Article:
Each Patriot battery is manned by about a hundred troops and contains a radar, plus four launchers. The launcher is designed to use both the smaller PAC 3 missile as well as the original and larger PAC 2 anti-aircraft version. A Patriot launcher can hold sixteen PAC 3 missiles versus four PAC 2s. A PAC 2 missile weighs about a ton, a PAC 3 weighs about a third of that. The PAC 3 has a shorter range that was originally 20 kilometers but the latest version can do 35 kilometers. Saudi Patriot batteries use both PAC 2 and 3 missiles but only began receiving PAC 3 missiles in 2017. Before that the only PAC-3 missiles in Saudi Arabia were with two or more American Patriot batteries that have been based in Saudi Arabia for decades. These batteries are rotated in and out of Saudi Arabia as part of an American effort to practice rapid deployment of batteries to Saudi Arabia in a wartime emergency.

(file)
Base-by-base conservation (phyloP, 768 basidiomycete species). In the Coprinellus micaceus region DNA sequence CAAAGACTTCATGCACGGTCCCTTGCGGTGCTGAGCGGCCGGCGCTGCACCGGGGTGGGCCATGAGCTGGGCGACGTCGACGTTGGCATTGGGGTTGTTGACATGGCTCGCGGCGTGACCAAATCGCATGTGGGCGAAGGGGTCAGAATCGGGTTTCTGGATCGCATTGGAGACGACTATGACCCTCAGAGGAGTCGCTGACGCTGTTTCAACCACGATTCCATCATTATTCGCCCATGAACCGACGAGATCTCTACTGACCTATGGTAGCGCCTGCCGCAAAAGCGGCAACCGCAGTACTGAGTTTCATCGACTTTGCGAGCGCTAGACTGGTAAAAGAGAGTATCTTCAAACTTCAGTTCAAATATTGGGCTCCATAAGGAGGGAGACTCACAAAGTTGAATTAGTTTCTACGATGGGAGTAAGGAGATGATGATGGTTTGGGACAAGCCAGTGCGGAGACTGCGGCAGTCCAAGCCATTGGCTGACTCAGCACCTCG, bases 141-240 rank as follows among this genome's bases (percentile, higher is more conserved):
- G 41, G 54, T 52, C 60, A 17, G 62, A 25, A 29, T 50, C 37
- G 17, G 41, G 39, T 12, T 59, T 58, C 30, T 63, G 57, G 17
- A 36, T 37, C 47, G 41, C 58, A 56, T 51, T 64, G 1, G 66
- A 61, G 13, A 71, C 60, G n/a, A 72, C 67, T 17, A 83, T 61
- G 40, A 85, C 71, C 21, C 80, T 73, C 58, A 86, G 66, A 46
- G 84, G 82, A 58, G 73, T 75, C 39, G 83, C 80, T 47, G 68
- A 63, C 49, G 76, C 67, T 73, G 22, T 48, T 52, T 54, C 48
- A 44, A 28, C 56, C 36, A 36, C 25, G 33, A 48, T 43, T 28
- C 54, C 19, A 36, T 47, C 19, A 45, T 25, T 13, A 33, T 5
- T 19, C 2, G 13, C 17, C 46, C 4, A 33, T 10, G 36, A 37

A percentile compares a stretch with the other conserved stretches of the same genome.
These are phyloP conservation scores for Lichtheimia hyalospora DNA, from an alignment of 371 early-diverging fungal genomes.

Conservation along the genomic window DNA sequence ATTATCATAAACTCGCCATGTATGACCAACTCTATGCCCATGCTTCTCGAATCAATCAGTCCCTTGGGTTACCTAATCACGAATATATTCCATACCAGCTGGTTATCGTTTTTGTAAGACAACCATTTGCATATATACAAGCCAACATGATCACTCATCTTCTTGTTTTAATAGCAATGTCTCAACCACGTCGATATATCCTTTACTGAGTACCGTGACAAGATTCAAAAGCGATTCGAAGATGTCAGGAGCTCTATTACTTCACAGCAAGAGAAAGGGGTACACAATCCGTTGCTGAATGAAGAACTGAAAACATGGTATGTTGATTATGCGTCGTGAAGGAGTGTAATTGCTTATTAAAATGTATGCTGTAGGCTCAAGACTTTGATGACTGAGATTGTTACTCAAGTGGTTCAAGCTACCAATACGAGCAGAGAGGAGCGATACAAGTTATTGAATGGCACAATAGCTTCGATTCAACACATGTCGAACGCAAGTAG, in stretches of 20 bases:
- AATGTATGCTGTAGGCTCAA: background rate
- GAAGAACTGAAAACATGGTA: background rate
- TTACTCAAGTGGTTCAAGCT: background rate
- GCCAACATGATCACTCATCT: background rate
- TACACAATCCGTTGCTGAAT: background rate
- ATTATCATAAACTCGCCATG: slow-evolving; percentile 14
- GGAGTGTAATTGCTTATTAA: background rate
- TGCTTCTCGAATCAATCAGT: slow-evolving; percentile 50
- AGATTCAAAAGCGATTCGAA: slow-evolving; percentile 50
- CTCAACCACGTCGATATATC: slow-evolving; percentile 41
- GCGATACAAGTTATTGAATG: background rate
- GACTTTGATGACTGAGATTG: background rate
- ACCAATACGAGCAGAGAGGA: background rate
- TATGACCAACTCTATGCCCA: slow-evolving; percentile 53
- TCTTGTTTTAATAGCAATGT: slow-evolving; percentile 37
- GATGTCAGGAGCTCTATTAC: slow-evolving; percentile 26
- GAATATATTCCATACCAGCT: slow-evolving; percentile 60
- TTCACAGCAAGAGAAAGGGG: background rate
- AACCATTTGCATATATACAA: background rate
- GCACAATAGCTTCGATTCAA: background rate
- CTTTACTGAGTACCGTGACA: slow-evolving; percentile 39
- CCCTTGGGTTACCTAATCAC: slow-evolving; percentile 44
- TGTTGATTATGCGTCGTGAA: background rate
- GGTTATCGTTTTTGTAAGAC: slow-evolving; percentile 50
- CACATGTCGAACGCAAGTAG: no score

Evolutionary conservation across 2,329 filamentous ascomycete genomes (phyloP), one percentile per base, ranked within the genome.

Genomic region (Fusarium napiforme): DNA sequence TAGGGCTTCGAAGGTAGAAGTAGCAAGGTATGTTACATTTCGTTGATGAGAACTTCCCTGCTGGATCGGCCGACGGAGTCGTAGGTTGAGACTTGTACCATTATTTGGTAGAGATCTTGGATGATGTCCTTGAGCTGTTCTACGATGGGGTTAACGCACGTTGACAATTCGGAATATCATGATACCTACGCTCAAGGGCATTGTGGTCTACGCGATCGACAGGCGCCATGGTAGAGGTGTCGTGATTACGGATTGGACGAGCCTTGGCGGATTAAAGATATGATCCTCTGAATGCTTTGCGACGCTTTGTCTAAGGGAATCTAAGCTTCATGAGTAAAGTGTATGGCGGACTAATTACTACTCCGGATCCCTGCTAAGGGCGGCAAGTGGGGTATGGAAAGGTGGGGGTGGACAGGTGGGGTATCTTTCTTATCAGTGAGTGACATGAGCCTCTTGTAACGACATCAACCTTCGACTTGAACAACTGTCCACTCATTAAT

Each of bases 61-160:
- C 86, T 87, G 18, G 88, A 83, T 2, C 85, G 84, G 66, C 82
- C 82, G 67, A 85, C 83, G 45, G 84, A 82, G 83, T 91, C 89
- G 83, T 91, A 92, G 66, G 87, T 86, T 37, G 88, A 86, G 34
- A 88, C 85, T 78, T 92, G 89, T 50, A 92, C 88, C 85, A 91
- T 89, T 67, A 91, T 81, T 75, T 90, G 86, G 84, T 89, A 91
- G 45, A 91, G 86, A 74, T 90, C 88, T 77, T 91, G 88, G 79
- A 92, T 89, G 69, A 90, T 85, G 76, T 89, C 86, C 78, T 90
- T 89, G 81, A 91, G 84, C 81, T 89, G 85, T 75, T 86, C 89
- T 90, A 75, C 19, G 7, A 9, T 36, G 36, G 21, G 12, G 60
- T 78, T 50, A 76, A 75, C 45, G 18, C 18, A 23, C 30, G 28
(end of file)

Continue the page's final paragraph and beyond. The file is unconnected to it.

Arab Gulf states want Patriot for additional protection from Iran, which is the main threat and has been for centuries. Over the last few years, Iranian politicians have increasingly made public statements that the Saudis are unfit to be the guardians and operators of the most sacred Moslem shrines at Mecca. Iran also considers Bahrain the 14th province of Iran. That's because, well, it isn't called the "Persian" Gulf for nothing. Since all the oil money showed up after World War II the Arabs have been trying to popularize the term "Arabian Gulf," with mixed success. Many Arab Gulf state have had Iranian minorities for centuries. Since nearly all Iranians are Shia Moslem, those living on the Arab side of the Gulf have attracted many Arabs to the Shia form of Islam. As a result, Bahrain has a Shia Arab majority, and Iran had a formal claim on the island until 1969, when the claim was dropped, in order to improve relations with Arab neighbors. All the Arab states bordering the Gulf have Shia minorities, except Iraq and Bahrain which have Shia majorities.